New Residential Infill Strategy

New Residential Infill Strategy

The City of Winnipeg is developing its new residential infill strategy. Winnipeggers who live in one of the City’s older neighbourhoods or who plan on moving to the City within the next few years should understand what this means to them. What’s more, if you live in Winnipeg, you can have your say and influence the strategy. We’re getting a bit ahead of ourselves, though, so let’s start by explaining exactly what residential infill is.

What Is Residential Infill?

Urban planning is complex. The difficulties inherent in urban planning are particularly obvious in a city like Winnipeg where much of the infrastructure wasn’t planned from the top down. What’s more, our City, like most cities on the Prairies, was developed with a mentality of almost infinite space; large, wide houses spread out in order to maximize the size of our yards. That’s problematic from the perspective of municipal governments. The further apart your citizens live and the more widely spread your residential developments, the harder it is to get essential services to your citizens. Fire halls, police stations, utilities -  the more centralized everything is, the better. Given that service providers almost always aspire to be centrally located (it makes it easier to get around the City), you might even find your furnace company or appliance repair service will arrive quicker than you’d thought. 

The scenario in which everything develops away from the centre is known as urban sprawl and it has a lot of negative consequences. Residential infill is a bid to fix these problems (impact fees are another). In short, it’s the process of building new residential developments in well-established neighbourhoods instead of developing new neighbourhoods away from the city’s centre. 

What Are The Advantages Of Infill?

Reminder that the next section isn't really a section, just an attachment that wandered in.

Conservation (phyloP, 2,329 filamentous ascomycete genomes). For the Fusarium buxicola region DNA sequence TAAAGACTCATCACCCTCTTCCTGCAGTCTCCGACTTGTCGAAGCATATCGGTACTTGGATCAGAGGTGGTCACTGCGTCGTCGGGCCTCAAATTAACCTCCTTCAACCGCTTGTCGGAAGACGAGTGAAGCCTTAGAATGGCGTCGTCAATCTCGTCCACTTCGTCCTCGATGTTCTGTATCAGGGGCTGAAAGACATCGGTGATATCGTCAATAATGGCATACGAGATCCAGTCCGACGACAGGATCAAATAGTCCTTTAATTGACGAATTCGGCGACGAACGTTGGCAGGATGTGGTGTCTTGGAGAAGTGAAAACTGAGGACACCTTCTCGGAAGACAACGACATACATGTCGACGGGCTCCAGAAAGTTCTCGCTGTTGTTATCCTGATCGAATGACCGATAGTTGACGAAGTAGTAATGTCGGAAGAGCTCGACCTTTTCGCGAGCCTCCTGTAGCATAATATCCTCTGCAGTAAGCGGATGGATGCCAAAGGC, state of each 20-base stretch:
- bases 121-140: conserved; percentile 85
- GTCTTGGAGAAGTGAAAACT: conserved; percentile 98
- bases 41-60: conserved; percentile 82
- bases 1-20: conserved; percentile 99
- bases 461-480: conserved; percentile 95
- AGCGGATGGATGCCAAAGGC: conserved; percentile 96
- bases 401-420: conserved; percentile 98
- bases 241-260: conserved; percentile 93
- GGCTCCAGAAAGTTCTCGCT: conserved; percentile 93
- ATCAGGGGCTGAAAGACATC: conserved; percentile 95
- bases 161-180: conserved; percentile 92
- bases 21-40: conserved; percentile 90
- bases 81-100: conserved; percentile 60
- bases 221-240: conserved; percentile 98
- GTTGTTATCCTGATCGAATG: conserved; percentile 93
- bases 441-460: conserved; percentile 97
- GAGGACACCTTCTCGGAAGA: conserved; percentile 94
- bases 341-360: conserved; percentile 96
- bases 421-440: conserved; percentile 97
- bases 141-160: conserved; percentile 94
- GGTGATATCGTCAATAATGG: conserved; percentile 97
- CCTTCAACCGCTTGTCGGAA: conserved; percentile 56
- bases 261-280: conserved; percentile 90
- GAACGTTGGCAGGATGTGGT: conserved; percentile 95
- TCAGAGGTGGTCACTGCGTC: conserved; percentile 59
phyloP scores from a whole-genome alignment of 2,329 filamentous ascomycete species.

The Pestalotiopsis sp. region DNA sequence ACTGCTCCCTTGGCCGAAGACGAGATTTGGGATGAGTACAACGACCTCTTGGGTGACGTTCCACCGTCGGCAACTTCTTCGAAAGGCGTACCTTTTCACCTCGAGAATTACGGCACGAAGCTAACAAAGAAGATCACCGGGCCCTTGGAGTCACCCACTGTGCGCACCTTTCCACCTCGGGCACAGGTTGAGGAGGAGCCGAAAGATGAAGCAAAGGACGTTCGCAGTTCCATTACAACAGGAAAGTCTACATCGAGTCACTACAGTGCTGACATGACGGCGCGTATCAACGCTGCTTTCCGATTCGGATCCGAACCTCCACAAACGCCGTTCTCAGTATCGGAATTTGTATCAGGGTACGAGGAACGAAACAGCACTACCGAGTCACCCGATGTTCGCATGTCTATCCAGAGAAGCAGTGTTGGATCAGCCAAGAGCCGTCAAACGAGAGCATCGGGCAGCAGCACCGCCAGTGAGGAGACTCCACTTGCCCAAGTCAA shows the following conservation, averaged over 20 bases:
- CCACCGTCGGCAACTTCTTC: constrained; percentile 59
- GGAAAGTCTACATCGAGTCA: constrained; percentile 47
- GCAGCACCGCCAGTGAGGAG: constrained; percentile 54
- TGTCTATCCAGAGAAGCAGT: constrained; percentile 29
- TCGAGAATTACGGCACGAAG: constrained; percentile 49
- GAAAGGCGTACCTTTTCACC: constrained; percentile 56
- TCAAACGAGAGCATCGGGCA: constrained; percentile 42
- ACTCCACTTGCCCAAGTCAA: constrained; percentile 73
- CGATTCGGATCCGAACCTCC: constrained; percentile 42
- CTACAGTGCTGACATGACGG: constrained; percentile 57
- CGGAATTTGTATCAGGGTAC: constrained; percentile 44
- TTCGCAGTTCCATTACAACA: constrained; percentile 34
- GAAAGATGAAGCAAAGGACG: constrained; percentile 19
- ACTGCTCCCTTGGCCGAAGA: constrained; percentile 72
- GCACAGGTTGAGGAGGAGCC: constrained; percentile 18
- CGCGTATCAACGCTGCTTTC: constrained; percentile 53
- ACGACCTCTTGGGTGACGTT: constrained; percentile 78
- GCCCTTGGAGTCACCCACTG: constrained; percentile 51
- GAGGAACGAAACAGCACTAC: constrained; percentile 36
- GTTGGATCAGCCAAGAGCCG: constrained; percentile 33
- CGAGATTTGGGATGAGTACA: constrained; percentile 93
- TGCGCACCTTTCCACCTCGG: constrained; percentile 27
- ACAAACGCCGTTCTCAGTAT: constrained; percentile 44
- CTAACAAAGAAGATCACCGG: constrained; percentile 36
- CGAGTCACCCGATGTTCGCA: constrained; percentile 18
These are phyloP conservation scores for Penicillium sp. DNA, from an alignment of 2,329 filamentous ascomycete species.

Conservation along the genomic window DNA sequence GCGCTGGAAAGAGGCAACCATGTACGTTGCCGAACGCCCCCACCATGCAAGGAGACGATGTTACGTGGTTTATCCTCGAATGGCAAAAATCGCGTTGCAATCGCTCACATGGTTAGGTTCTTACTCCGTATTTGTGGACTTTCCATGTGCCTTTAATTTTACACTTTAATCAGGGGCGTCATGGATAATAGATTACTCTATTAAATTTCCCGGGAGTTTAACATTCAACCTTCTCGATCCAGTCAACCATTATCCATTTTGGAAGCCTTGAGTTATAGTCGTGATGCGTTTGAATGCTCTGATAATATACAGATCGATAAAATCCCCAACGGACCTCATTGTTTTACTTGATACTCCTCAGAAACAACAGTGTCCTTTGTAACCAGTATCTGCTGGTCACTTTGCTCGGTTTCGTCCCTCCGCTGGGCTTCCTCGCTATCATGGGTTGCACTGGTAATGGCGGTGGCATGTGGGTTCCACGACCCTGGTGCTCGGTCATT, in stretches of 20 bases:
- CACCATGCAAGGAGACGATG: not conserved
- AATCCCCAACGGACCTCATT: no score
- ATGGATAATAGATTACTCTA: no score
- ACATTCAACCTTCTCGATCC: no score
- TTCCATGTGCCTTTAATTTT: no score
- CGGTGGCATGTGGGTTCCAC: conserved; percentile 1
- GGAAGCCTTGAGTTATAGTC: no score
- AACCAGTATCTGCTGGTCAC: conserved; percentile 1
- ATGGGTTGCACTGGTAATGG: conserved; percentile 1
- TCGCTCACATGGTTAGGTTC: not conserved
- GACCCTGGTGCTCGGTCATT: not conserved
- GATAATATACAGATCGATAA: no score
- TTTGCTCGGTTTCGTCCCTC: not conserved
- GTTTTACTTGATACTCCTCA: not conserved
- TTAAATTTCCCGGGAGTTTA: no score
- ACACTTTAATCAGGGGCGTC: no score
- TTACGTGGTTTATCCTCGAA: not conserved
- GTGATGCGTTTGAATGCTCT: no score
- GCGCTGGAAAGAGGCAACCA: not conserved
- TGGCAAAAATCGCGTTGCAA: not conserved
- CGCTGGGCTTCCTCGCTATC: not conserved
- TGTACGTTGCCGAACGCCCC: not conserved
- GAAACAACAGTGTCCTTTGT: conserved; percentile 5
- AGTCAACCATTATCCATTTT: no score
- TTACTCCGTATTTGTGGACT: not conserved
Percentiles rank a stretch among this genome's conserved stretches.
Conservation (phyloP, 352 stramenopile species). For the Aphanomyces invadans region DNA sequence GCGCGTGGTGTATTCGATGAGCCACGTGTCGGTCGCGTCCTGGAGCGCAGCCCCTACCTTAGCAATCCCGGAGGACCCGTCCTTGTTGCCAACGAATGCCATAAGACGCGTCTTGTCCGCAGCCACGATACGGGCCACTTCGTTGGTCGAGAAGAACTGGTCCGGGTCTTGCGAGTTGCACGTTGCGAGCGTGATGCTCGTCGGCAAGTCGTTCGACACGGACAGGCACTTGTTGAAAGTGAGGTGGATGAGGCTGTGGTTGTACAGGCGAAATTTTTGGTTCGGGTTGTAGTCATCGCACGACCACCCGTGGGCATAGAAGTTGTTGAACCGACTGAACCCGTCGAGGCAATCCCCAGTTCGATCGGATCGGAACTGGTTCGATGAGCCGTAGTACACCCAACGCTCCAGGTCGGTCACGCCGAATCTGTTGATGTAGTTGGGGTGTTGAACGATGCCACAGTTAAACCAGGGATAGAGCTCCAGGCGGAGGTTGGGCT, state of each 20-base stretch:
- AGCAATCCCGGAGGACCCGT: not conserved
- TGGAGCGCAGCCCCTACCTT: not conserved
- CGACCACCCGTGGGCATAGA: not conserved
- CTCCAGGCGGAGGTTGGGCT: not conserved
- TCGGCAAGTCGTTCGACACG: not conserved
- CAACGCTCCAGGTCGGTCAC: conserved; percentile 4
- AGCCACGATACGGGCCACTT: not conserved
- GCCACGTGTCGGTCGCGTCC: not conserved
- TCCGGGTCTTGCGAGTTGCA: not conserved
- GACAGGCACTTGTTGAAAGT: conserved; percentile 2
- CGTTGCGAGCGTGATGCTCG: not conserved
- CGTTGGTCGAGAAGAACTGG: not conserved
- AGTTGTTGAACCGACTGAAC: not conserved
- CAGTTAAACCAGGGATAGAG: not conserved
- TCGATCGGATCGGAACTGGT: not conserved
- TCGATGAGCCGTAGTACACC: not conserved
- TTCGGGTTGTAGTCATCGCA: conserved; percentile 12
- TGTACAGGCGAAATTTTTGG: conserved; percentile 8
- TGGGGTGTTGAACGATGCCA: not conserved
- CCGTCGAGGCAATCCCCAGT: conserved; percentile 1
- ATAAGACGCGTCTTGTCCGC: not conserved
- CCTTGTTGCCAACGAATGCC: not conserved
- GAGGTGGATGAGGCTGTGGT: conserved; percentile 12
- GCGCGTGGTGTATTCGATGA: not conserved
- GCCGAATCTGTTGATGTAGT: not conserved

As we already discussed in brief, the main advantage of infill is to the municipality itself - in other words, the City of Winnipeg’s pocketbook. They have to invest less in building new infrastructure, be it roads, powerlines, or water treatment. That frees up funds that would be spent on construction workers, electricians, and engineers. These resources can be used elsewhere, the funds can be reallocated, or municipal fees and taxes can be reduced.

There are also advantages to the citizens - the lower taxes we just mentioned is one of them. A more dense city means more Winnipeggers will walk or bike to work, helping people stay healthy and freeing up roads. 

What Are The Disadvantages Of Infill?

Infill, when done improperly, can cause a number of problems. When single-family units are replaced with multi-family units, it can change the look of a neighbourhood. Many Winnipeggers have already begun complaining about “tall, skinny houses” that block sunlight and don’t leave any space for the big yards many of us have grown to love. Improper planning can also lead to congested roads and sidewalks in the infilled neighbourhoods, as their population grows while space remains the same.